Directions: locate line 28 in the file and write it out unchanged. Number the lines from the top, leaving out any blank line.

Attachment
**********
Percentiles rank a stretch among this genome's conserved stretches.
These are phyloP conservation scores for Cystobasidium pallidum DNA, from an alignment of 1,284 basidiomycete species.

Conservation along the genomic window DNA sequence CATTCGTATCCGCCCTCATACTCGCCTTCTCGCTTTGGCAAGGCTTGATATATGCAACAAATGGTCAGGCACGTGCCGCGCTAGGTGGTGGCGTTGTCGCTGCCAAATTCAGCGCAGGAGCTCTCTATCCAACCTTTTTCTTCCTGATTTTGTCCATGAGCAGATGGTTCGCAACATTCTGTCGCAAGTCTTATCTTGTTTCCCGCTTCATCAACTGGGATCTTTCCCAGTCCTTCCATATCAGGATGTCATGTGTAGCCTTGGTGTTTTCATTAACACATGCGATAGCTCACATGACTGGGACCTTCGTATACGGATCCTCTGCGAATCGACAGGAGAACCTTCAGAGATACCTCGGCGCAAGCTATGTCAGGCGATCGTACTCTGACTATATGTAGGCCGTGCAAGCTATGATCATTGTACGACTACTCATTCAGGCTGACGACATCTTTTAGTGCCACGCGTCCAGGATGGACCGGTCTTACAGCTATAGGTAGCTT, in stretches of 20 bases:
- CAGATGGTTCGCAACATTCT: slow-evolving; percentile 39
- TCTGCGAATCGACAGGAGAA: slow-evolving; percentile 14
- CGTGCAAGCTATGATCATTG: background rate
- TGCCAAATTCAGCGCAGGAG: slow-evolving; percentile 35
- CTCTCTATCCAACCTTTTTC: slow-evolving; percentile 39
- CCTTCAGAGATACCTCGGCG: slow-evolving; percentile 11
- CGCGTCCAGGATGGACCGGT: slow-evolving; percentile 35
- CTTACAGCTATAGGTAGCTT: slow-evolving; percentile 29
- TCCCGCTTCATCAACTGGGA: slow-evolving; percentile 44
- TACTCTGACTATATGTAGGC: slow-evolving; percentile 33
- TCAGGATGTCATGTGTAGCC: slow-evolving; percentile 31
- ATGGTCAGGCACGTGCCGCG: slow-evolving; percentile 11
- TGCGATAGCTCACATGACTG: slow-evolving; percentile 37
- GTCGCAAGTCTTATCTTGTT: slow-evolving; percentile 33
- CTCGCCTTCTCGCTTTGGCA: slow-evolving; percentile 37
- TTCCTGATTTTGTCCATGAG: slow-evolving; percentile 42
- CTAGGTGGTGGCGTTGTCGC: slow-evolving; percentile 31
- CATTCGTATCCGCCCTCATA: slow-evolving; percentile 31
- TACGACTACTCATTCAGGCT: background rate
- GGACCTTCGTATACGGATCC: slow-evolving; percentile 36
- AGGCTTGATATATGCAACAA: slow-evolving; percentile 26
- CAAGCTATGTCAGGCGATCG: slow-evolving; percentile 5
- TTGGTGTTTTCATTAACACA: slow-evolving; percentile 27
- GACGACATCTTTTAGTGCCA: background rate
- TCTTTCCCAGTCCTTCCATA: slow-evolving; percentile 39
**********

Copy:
- TCTTTCCCAGTCCTTCCATA: slow-evolving; percentile 39